With a frame up you need to control the motivation. You ideally want the frame motivation hidden but discoverable. If the investigators just find it right away then it is easily dismissable, especially when it looks like other shady things might be going on. However, if they have to work a bit to uncover the motivation then suddenly it becomes a lot harder to discard. After all, steps were taken to hide the motivation, and that rarely happens. Things like an important/prominent business man/woman hiding that they have familial troubles are often used for this. The victim (of the frame up) needs people to think they had a good family life for their position, and so they'll lie about it and hide the fact that they were fighting. Then, later when the investigators find out about it there is the corroboration of "this person lied about this" to help give it a ring of truth as the real motive. Oh, and if this example sounds formulaic, it is because almost every mystery show uses this for the twist leading to the 'who really dunnit' at the end of the episode.

In review, no one does anything without a reason and you need to provide a strong reason the victim of the frame up would actually commit the crime and then hide that reason as if they were trying to cover their own tracks.

Opportunity on the other hand is a lot simpler to explain but a lot harder to execute. Namely, the victim of the frame up has to have the opportunity to commit the crime. If my wife dies on Thursday, but I was in another country the entire day, good luck pinning that crime on me (there are ways, but it is harder.) On the other hand, if my wife dies Thursday night and I'm in the area, but unaccounted for for the time of death, it is a lot easier to pin things on me.

This is where a lot of movie/tv/and game fantasies use some GM/Writer privilege to start things off. If the victim of the frame up is the protagonist they'll often wake up in the room the crime was committed in, holding the murder weapon and covered in blood. If the victim isn't the protagonist, the same can happen - the cops will just show up a lot faster and the person is less likely to escape. The point here is that opportunity needs to be there to cover every aspect of the crime. It isn't enough that the victim was available to commit the crime at the time, they also have to have access to the means. If you can't put a gun in the victim of the frame up's hands, and the person can prove they've never held a gun before, it is a lot harder to pin a shooting on them.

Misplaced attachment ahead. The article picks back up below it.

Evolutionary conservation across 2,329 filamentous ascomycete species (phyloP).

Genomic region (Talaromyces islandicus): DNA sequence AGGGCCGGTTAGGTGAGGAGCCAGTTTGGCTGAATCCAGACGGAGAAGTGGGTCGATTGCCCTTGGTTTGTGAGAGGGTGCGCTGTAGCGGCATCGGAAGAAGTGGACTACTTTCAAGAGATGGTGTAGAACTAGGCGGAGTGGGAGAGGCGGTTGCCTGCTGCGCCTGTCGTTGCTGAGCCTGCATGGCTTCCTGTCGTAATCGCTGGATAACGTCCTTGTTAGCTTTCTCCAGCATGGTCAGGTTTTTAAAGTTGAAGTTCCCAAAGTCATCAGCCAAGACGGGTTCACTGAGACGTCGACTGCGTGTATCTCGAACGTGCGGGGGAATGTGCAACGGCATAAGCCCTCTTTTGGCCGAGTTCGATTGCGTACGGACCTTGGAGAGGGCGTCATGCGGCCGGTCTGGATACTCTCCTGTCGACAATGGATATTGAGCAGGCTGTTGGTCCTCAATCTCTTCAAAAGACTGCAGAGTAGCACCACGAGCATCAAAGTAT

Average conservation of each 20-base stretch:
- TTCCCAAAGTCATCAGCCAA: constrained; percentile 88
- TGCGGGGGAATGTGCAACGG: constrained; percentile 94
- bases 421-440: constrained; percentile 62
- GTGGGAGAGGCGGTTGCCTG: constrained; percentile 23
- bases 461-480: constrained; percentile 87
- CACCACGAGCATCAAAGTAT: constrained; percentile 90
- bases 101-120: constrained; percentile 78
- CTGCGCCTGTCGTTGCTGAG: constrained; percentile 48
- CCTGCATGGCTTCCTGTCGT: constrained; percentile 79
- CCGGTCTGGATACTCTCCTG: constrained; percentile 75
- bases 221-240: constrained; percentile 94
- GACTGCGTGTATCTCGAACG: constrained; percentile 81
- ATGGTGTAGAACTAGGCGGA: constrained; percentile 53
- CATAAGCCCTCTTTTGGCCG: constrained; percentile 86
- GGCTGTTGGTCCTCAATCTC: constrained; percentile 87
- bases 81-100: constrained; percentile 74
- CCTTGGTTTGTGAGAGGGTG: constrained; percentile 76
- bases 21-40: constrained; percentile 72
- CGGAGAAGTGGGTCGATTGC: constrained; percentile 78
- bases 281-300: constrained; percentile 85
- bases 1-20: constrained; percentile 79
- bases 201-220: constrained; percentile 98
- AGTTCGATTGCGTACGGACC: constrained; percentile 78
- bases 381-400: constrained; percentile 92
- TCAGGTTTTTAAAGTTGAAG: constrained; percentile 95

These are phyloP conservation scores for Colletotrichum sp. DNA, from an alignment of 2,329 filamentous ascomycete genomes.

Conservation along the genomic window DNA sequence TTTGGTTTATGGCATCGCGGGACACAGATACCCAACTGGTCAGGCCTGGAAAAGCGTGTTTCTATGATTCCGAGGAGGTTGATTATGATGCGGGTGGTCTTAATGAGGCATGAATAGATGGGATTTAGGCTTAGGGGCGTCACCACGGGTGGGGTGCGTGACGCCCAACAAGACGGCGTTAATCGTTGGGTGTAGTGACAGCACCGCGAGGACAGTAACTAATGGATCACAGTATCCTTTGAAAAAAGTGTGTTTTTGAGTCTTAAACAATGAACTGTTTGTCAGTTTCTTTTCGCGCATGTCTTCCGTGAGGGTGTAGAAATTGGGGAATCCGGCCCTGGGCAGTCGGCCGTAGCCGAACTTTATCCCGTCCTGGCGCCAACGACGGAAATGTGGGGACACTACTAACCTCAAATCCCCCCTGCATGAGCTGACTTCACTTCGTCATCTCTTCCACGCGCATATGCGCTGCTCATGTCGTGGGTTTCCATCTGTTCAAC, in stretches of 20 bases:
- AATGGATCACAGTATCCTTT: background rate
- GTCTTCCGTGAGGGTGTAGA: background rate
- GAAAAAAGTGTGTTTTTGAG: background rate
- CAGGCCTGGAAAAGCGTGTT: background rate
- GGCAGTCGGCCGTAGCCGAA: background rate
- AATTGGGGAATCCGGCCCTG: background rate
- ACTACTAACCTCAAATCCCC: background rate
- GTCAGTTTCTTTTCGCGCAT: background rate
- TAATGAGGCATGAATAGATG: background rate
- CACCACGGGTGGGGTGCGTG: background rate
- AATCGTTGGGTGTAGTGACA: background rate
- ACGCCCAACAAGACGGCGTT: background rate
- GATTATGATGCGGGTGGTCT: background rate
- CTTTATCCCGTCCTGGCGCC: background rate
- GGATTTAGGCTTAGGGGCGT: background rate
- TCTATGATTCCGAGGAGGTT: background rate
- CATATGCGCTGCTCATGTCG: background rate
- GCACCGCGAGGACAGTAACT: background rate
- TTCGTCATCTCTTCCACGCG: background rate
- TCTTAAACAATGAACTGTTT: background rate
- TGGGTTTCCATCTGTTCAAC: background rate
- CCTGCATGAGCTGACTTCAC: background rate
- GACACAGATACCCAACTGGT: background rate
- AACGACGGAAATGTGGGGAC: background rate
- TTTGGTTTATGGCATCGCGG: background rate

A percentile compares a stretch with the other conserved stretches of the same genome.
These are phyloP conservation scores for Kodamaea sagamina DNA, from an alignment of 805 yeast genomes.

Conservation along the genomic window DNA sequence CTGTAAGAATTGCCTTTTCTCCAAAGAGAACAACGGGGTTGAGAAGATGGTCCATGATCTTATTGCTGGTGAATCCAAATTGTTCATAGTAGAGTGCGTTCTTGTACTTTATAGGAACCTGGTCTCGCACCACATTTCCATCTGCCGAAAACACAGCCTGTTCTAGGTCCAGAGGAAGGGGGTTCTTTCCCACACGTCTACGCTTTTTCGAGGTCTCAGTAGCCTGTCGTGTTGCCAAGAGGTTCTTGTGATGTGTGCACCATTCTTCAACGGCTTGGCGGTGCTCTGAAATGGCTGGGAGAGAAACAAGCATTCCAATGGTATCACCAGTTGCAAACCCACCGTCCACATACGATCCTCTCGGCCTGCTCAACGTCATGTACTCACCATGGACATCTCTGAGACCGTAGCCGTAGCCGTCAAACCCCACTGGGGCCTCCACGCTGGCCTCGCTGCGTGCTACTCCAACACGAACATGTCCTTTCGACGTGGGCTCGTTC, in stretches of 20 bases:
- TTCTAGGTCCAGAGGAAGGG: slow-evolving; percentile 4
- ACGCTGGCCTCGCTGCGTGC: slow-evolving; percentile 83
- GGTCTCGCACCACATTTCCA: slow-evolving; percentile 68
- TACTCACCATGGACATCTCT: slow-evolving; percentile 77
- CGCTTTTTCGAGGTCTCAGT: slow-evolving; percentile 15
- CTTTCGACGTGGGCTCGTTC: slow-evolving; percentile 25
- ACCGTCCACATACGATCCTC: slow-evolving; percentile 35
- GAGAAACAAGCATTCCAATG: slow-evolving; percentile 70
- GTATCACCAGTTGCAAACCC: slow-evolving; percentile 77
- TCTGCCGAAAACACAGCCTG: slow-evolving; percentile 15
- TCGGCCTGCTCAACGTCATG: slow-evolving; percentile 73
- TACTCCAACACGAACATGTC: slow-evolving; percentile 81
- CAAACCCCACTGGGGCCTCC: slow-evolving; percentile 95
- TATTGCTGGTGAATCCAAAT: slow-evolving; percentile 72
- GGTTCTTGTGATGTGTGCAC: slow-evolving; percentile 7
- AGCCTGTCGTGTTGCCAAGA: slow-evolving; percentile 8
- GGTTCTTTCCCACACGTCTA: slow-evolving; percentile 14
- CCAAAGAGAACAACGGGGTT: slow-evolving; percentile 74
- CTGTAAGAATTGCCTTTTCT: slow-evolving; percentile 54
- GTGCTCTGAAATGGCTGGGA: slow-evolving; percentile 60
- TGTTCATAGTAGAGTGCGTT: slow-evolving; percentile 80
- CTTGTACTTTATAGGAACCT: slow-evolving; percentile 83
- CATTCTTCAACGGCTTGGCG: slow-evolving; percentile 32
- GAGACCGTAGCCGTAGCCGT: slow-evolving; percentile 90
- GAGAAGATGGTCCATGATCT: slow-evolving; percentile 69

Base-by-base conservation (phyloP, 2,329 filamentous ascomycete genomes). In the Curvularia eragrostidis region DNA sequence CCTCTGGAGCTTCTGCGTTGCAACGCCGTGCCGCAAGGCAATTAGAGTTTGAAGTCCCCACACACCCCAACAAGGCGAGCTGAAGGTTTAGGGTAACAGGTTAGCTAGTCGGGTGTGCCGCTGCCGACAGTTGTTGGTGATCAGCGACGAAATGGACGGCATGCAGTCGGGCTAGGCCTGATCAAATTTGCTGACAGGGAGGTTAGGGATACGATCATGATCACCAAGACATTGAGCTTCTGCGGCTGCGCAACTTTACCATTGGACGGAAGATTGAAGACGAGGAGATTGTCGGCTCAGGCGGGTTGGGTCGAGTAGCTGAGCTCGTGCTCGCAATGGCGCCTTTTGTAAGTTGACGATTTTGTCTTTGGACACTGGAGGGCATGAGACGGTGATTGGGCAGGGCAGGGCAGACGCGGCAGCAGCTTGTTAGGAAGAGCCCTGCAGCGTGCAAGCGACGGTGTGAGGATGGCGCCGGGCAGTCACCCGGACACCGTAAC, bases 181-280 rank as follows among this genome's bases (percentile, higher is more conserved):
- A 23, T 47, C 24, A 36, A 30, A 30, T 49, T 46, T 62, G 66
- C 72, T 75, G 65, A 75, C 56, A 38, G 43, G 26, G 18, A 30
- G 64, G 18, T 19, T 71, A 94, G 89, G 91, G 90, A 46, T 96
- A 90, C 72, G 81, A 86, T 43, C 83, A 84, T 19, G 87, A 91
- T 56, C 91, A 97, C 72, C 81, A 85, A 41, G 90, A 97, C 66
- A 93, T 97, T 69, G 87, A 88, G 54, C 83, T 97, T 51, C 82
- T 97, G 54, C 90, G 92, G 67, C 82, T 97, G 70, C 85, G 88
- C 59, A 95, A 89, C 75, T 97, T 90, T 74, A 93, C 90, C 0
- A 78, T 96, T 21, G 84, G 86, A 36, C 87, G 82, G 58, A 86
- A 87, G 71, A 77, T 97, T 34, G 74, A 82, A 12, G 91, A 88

Cracking The Frame Up
So how do you crack a frame up? Well, this is where Defensive and Offensive comes back in. In a Defensive frame job you need to look at the original crime more than the person who is the obvious suspect of the crime. Who else benefits from this? Who else had the means? Who else had the motive? The focus is on the original crime because the original crime was the entire point. The resulting frame up was just an escape mechanism. With an Offensive frame up on the other hand, you need to look at the victim of the potential frame up. Who are that person's enemies? Who has the means to pull something like this off? Who would benefit from pulling something like this off?

Yes, in both you need to look at both the victim and the crime, but where the focus is changes for each one. As a writer this can be something you use to confound your protagonist for a bit longer. As a GM this is something you need to pay attention to lest your players lead themselves in circles or into pointless and frustrating dead ends.

1 comment:

  1. is there a book or other resource that teaches this for m of storytelling?